Having determined that HMRC’s representation was clear and unambiguous, the Court then had to consider whether it had given rise to a legitimate expectation. Lord Kerr’s explanation of legitimate expectations in the case of In the matter of an application by Geraldine Funicane for Judicial Review (Northern Ireland) [2019] UKSC 7 summarises the position: “where a clear and unambiguous undertaking has been made, the authority giving the undertaking will not be allowed to depart from it unless it is shown that it is fair to do so”.

When will it be fair to depart from the undertaking?

The court is the arbiter of fairness, but how does it reach such a decision?

The Court cited the test set out in R (Hely-Hutchinson) v HMRC [2017] EWCA Civ 1075, [2018] 1 WLR 1682, where it was held that “if HMRC finds that they need to resile from guidance, a taxpayer can only rely on the legitimate expectation that the guidance created where, having regard to the legitimate expectation, it would be so unfair as to amount to an abuse of power”.

The Court explained that Aozora UK had to show it would suffer a “high degree” of unfairness, because HMRC’s primary duty was to collect and not to forgive taxation. There is a profound public interest in HMRC’s collection of taxation and a high degree of unfairness to the individual taxpayer is therefore necessary to override that public interest.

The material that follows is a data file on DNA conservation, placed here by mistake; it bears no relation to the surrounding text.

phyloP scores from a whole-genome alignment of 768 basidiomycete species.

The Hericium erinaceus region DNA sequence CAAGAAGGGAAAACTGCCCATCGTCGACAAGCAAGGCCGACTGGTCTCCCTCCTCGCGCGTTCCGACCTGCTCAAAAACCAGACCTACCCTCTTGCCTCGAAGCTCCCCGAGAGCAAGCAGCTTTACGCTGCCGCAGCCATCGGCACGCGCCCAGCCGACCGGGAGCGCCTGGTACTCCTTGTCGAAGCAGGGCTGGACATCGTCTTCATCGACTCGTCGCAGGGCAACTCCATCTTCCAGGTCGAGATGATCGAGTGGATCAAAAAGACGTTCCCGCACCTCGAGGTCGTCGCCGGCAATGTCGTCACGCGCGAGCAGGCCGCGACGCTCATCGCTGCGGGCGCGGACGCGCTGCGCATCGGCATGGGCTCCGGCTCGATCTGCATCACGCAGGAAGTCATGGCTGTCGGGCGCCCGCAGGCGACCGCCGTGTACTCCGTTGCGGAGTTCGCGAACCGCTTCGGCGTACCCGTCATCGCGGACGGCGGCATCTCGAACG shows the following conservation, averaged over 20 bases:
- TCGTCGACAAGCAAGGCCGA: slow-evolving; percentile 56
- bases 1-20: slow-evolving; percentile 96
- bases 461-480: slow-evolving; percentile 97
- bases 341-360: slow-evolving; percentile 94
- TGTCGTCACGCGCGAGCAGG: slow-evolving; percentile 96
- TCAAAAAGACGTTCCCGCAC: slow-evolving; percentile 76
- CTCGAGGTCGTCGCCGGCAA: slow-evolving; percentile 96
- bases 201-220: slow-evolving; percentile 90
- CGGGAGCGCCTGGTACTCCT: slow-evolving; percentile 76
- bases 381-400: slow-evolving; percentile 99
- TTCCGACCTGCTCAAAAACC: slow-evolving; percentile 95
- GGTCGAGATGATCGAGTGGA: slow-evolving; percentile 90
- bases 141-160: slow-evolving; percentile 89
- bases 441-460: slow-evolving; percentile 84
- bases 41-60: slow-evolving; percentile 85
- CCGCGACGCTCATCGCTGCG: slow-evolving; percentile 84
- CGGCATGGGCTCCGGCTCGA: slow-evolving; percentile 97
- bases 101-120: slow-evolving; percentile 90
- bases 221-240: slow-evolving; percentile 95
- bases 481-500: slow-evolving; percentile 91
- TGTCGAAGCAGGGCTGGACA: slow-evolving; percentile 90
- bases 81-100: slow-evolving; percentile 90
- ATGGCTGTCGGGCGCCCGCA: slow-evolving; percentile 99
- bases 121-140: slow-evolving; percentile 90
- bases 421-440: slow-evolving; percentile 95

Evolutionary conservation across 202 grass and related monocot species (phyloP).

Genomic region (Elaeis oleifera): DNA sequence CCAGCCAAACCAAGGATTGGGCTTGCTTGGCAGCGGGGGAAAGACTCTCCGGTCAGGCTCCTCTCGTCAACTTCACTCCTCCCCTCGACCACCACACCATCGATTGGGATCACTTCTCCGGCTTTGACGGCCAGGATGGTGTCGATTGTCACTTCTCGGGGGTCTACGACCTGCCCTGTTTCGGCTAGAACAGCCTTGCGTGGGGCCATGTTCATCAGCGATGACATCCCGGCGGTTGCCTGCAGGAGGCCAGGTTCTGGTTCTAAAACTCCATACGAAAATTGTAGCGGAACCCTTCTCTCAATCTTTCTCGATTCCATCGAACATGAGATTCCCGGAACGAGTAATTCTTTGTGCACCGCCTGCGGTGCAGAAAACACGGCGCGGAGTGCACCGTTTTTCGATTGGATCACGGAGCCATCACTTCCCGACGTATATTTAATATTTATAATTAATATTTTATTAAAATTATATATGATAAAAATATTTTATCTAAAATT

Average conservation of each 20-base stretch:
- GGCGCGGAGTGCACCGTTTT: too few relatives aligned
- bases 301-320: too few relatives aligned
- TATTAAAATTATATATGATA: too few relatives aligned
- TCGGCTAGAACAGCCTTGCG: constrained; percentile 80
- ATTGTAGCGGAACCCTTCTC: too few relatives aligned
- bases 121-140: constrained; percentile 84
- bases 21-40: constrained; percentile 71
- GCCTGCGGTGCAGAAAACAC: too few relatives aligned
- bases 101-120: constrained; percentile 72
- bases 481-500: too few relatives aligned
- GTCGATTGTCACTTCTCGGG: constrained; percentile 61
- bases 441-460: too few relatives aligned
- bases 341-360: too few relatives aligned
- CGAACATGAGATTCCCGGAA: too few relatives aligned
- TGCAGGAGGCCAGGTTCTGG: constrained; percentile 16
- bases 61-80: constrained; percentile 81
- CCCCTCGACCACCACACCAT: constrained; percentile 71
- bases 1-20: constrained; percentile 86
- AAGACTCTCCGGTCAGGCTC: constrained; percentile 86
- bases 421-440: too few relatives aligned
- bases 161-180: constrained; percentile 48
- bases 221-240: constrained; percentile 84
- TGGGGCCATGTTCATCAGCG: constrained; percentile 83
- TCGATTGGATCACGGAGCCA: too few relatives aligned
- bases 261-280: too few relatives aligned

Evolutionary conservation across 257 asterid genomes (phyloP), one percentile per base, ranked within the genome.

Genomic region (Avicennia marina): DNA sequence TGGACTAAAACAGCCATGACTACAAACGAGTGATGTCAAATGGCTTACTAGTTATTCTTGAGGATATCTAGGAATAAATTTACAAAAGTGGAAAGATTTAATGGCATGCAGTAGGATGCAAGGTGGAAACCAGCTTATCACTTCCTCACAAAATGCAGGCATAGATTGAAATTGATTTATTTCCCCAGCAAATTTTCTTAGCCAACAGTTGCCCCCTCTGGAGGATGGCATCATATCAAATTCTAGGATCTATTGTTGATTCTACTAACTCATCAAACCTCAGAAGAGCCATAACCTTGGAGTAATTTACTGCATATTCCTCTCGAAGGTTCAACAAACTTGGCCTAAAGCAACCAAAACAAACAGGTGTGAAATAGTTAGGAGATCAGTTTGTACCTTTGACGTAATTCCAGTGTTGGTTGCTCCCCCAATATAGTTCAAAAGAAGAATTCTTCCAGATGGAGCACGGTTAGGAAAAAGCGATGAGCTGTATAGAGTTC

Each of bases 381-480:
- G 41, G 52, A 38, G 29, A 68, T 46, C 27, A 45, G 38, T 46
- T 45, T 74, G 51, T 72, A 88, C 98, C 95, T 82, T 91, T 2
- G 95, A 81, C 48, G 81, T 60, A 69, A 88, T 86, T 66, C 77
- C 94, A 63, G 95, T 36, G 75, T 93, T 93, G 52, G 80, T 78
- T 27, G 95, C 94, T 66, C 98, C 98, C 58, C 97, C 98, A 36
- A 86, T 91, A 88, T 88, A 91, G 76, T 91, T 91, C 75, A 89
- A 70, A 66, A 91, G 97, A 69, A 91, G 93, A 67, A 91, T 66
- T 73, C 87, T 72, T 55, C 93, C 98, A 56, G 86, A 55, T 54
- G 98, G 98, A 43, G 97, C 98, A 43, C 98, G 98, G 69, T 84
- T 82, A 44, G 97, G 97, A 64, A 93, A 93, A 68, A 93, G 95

An important factor in assessing whether it would be unfair to allow HMRC to resile from its representation is if the taxpayer relied on HMRC’s representation to its detriment. 

What amounts to reliance?

The Court confirmed that, if the taxpayer is not aware of HMRC’s incorrect guidance, or only becomes aware of it after committing to the transaction or course of action giving rise to the tax dispute then, clearly, it cannot be said that the taxpayer relied on it and it will be difficult to sustain the argument that HMRC should be held to it. The question of whether Aozora UK had relied on HMRC’s representation was therefore central to determining whether it would be unfair to allow HMRC to depart from that representation.

Aozora UK had benefited from independent advice from a specialist firm of accountants when setting up the structure pursuant to which it loaned funds to Aozora US in return for interest payments. One of the questions before the courts was therefore whether obtaining advice from independent tax specialists automatically prevented Aozora UK from relying on HMRC’s guidance (because they were relying, not on HMRC statement, but on the expertise of their advisors).

The judge at first instance concluded that the fact that Aozora UK had obtained specialist tax advice meant it could not have relied on HMRC’s representation.

The Court did not agree and said that it “could not accept the … view that recourse to an outside specialist adviser rules out reliance”.

The Court of Appeal’s decision

Although the Court accepted that advice from a tax specialist did not preclude reliance on a statement by HMRC, it was necessary to consider whether it was fair to say that the taxpayer did actually rely on HMRC’s statement.

Critical to that question was the type of statement that HMRC had made. The Court noted that, in general terms, there are two categories of representations that HMRC may make when discussing statute in its manual.

  • The first is a statement as to what HMRC thinks the law means; it is HMRC’s opinion on the legal position.